TEHRAN (Dispatches) -- The CEO of Iran’s National Petrochemical Company has shrugged off U.S. sanctions on the country’s largest and most profitable petrochemical group, saying they will not impact the industry.
"The newly-announced US embargo will have no effect on the production and sale of Iranian petrochemicals,” Behzad Muhammadi told reporters on the sidelines of a ceremony to sign an industrial development agreement.
"The petrochemical industry has been grappling with sanctions for many years, and in this situation, we are looking to develop this industry,” Press TV quoted him as saying.
Last week, the U.S. Treasury Department said it had hit Iran’s Persian Gulf Petrochemical Industries Company (PGPIC) with economic sanctions due to its ties with the Islamic Revolution Guards Corps (IRGC).
The IRGC, founded in 1979 after the Islamic Revolution, is tasked with defending Iran against threats, but its civilian branch has been playing a key role in the country’s development projects as a strategic partner in many fields.
The Treasury said in a statement that its sanctions aim to choke off financing to the PGPIC and extends to its 39 subsidiaries and "foreign-based sales agents”.
The PGPIC group, it said, holds 40 percent of Iran’s total petrochemical production capacity and is responsible for 50% of the country’s petrochemical exports.
Washington is trying to stop Iran’s petrochemical, steel and copper exports, and to disrupt its ports and shipping services.
Muhammadi said, "Sanctions against Iran's petrochemical industry are not a new thing, because we have been struggling with these issues for many years, and have still been able to build an appropriate production and sale basis.”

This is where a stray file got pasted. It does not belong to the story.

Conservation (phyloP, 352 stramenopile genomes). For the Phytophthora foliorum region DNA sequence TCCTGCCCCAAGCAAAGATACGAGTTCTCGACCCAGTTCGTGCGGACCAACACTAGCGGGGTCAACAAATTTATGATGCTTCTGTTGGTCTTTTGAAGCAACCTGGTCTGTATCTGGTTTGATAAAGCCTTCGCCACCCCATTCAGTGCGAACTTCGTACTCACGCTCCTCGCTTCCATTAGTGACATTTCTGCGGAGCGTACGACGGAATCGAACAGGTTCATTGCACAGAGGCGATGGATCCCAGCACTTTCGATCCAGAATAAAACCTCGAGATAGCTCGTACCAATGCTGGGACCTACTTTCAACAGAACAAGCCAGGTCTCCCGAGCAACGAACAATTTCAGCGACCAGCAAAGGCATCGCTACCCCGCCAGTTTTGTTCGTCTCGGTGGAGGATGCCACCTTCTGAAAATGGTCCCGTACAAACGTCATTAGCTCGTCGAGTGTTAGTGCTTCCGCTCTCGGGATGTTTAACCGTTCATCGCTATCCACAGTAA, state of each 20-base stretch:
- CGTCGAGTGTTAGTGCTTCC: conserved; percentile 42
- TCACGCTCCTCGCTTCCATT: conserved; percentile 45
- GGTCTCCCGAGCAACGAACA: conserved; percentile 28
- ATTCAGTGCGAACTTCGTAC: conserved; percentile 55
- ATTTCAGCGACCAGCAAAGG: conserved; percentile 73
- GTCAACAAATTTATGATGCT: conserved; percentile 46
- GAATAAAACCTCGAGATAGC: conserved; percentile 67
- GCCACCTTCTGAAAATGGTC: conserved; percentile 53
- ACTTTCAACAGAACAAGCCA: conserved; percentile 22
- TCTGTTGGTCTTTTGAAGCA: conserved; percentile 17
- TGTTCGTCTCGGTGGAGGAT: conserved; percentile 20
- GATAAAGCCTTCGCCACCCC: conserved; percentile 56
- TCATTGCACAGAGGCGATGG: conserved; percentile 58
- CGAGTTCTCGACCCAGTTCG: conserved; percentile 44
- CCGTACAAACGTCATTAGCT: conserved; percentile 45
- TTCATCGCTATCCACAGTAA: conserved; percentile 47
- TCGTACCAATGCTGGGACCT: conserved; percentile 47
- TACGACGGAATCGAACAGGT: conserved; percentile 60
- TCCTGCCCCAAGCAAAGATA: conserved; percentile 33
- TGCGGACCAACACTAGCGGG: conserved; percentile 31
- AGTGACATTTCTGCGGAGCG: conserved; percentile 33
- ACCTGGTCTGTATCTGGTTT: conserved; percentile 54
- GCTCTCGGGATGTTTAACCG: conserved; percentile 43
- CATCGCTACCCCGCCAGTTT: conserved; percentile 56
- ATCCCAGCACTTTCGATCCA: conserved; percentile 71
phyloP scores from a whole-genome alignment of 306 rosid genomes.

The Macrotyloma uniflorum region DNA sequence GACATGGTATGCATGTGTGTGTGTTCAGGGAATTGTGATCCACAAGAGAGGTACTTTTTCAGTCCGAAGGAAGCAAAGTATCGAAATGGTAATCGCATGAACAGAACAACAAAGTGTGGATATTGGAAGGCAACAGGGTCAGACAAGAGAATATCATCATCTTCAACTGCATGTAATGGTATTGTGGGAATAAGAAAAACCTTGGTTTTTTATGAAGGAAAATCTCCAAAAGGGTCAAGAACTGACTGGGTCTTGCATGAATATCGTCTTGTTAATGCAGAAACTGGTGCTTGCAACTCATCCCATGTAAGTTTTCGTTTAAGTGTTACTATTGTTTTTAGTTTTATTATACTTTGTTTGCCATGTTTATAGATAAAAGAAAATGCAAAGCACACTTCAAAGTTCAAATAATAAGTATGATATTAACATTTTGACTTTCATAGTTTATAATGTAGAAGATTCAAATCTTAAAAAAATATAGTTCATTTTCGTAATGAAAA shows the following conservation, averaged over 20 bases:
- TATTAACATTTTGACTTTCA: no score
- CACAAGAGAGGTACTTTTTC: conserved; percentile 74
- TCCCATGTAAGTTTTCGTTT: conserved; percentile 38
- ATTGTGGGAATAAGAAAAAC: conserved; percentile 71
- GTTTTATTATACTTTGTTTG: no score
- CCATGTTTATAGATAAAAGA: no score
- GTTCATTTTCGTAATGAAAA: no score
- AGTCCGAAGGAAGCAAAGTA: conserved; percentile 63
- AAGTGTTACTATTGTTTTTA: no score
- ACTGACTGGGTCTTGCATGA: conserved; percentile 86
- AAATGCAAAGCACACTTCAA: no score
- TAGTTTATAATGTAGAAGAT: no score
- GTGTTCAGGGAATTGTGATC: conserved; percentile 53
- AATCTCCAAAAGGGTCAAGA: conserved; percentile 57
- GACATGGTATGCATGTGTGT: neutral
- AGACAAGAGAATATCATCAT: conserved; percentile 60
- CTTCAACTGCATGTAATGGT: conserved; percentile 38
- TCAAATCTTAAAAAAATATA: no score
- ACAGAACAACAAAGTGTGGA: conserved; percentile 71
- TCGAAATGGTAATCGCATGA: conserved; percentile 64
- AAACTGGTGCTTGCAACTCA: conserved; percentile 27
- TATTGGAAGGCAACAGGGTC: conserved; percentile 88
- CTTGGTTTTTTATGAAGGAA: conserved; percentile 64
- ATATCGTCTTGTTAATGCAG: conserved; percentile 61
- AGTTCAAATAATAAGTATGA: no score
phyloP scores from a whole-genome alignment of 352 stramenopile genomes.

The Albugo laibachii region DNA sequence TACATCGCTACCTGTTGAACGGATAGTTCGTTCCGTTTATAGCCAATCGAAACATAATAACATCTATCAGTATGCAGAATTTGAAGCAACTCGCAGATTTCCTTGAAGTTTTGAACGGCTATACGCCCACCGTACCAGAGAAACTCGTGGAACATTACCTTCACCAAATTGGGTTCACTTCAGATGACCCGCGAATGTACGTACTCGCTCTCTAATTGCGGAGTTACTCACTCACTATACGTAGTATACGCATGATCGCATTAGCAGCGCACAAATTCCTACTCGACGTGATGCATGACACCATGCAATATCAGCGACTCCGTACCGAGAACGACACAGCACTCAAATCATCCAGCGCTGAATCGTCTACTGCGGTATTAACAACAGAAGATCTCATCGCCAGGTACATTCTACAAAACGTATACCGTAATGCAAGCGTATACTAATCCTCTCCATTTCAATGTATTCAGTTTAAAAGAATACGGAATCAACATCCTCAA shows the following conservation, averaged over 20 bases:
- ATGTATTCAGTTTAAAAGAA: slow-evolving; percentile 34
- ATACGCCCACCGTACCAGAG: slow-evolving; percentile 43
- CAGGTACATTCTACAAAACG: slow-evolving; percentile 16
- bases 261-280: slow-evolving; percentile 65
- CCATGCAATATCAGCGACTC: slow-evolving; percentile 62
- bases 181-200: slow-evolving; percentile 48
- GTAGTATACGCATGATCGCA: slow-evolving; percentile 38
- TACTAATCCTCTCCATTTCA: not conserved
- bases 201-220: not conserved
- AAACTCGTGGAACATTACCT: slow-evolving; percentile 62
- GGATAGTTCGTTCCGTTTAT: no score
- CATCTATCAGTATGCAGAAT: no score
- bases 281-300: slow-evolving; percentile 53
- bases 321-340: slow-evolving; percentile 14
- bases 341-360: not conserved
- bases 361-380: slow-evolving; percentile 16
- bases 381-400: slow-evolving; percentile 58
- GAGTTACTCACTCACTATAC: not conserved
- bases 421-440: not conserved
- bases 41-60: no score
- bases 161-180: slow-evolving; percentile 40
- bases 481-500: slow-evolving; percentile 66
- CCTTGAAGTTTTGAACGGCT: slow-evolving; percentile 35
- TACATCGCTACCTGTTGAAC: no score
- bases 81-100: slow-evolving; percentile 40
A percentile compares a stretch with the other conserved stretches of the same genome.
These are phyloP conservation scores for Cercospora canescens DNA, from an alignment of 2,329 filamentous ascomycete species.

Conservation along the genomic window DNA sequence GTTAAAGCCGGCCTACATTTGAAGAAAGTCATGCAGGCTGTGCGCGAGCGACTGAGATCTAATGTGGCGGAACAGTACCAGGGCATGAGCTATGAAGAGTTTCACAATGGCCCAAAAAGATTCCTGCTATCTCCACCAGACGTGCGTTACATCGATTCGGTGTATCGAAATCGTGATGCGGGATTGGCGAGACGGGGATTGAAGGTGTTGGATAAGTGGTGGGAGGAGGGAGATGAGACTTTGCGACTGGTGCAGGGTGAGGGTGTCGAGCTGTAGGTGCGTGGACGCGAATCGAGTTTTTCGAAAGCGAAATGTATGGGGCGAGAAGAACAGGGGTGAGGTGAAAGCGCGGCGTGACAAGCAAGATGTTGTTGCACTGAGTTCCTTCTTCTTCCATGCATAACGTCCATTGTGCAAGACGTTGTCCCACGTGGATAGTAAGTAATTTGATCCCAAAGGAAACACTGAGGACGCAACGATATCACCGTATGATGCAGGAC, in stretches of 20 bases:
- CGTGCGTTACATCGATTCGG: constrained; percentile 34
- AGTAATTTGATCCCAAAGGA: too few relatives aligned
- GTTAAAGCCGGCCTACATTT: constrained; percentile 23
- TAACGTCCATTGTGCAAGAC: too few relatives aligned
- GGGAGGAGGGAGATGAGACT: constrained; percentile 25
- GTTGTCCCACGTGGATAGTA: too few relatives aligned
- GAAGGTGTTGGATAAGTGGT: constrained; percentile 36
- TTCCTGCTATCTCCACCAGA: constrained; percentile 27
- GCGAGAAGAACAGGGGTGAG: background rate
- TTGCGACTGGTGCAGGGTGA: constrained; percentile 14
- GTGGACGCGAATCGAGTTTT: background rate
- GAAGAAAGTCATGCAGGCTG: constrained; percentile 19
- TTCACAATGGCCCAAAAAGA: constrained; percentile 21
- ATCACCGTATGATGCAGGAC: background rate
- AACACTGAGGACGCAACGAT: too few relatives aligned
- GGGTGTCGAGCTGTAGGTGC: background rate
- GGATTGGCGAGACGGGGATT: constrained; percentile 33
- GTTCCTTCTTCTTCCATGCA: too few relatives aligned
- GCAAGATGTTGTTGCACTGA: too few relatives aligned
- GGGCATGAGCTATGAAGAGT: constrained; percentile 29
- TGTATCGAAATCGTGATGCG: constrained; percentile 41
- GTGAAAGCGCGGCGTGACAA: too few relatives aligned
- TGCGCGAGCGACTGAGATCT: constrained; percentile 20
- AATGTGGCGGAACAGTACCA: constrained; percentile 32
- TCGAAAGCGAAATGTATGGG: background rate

On Tuesday, Iranian media outlets said the country is pressing ahead with building its third petrochemical hub which will have such capacities as power generation, water production, petroleum refining as well as steel and aluminum production.
The hub, being branded as Iran’s second Assaluyeh, will be established in Hormozgan province, facing Oman and the UAE across the Persian Gulf, with a capacity to produce 15-18 million tonnes of petrochemicals a year.
"We will use the internal capacity to attract the private sector’s investment in the form of BOO to expand the region,” head of Iran's state-owned mines and metal holding company IMIDRO Khodadad Gharibpour said.
In September, Iran brought online 3.4 million metric tons per year (mt/y) of new methanol, urea and ammonia capacity at a cost of $1.85 billion.
In the petrochemical sector, the country is seeking to build 25 projects which are estimated to require $32 billion in foreign investment. The projects range from ammonia and urea to gas-to-olefins (GTO) and gas-to-propylene (GTP) plants.
On Monday, President Hassan Rouhani urged European countries to resist U.S. "economic terrorism” against the Iranian nation and live up to their obligations as per the nuclear deal.
Rouhani made the remarks here in a meeting with the visiting German Foreign Minister Heiko Maas who visited Iran as part of the Europeans’ effort to salvage the accord.
"We expect Europe to stand up to and resist America’s economic terrorism against the Iranian nation and fulfill its obligations in accordance with the JCPOA,” Rouhani said.
"The war that the U.S. has waged against Iran since a year ago, will not serve the interest of anybody and the Iranian nation has proved during this period that it will resist against pressure and bullying," Rouhani said.
The Iranian president said U.S. restrictions on the imports of food and medicine to Iran are aimed at exerting pressure on the Iranian people and are in line with Washington’s policy to foment insecurity in the region.
"Regional security will never be achieved through imposing pressure and sanctions on the Iranian nation."
The president noted that Iranian officials have worked out all necessary plans to manage the country's affairs under any conditions.